You can apply to Dartmouth using the Common Application or QuestBridge Application. No matter which application you choose, you'll also have to submit the Dartmouth Supplement.

Part of the Dartmouth Supplement involves answering three required writing prompts. The first two writing prompts are the same for all students. Students have five prompt options for the third essay and must answer one. 

According to Dartmouth's website, "the writing supplement includes questions specific to Dartmouth that help the Admissions Committee gain a better sense of how you and Dartmouth might be a good 'fit' for each other."

Basically, that means that the Dartmouth Admissions Committee wants to know who you are… and how you'll fit in on Dartmouth's campus. Your Dartmouth supplemental essays give the admissions committee a chance to get to know you beyond your test scores and other credentials. The essays will give Dartmouth a better idea of how you think and act, so they can see if you would be a great addition to the student body.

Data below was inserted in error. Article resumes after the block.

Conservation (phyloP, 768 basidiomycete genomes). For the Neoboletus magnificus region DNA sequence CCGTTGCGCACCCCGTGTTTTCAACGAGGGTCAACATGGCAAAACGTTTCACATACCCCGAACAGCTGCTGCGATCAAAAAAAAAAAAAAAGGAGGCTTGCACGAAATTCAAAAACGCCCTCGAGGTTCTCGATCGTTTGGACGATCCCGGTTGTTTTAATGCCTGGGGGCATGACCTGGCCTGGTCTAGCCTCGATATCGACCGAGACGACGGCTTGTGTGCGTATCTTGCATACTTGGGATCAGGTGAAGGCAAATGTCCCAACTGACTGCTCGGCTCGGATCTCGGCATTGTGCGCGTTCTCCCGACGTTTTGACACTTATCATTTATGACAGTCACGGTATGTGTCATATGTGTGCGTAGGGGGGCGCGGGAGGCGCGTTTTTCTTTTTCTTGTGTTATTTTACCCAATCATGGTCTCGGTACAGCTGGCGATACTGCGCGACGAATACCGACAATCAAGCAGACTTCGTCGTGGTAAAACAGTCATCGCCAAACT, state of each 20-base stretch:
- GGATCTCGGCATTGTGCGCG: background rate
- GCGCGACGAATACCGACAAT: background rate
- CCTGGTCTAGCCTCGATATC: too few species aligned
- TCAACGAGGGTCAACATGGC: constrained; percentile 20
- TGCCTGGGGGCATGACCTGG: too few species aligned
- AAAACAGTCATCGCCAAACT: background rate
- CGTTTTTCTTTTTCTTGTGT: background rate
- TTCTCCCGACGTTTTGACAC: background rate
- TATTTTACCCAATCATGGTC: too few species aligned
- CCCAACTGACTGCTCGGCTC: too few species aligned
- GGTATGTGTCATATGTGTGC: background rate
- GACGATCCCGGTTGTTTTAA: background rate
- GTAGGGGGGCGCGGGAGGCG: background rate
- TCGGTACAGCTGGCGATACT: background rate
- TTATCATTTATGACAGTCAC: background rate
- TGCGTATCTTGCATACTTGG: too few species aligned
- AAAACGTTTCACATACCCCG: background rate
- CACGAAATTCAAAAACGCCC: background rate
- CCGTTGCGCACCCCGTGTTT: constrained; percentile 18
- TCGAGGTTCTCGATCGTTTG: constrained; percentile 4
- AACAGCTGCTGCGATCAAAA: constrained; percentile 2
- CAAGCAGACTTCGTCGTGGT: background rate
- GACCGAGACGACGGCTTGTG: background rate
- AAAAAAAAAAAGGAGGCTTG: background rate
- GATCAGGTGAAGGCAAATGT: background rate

Similarly, the essays also give the admissions committee a chance to assess your passion for Dartmouth - how badly do you really want to go there? The more you can show your passion for Dartmouth, the better.

Let's take a look at the Dartmouth essay prompts.


Dartmouth Essay Prompts

Here are the 2022-2023 Dartmouth Essay Prompts. Like we mentioned earlier, the first two prompts are the same for all students. For the third essay, students are given five prompt options and must answer one. 

Please respond in 100 words or fewer:

  • Dartmouth celebrates the ways in which its profound sense of place informs its profound sense of purpose. As you seek admission to Dartmouth's Class of 2027, what aspects of the College's academic program, community, or campus environment attract your interest? In short, Why Dartmouth? Please respond in 100 words or fewer.

Essay #2 

Please response in 200-250 words: 

"Be yourself," Oscar Wilde advised. "Everyone else is taken." Introduce yourself in 200-250 words.

Please choose one of the following prompts and respond in 200-250 words:

  • Labor leader and civil rights activist Dolores Huerta recommended a life of purpose. "We must use our lives to make the world a better place to live, not just to acquire things," she said. "That is what we are put on the earth for." In what ways do you hope to make—or are you making—an impact?
  • What excites you?
  • In The Boy Who Harnessed the Wind, William Kamkwamba '14 reflects on constructing a windmill from recycled materials to power electrical appliances in his family's Malawian house: "If you want to make it, all you have to do is try." What drives you to create and what do you hope to make or have you made?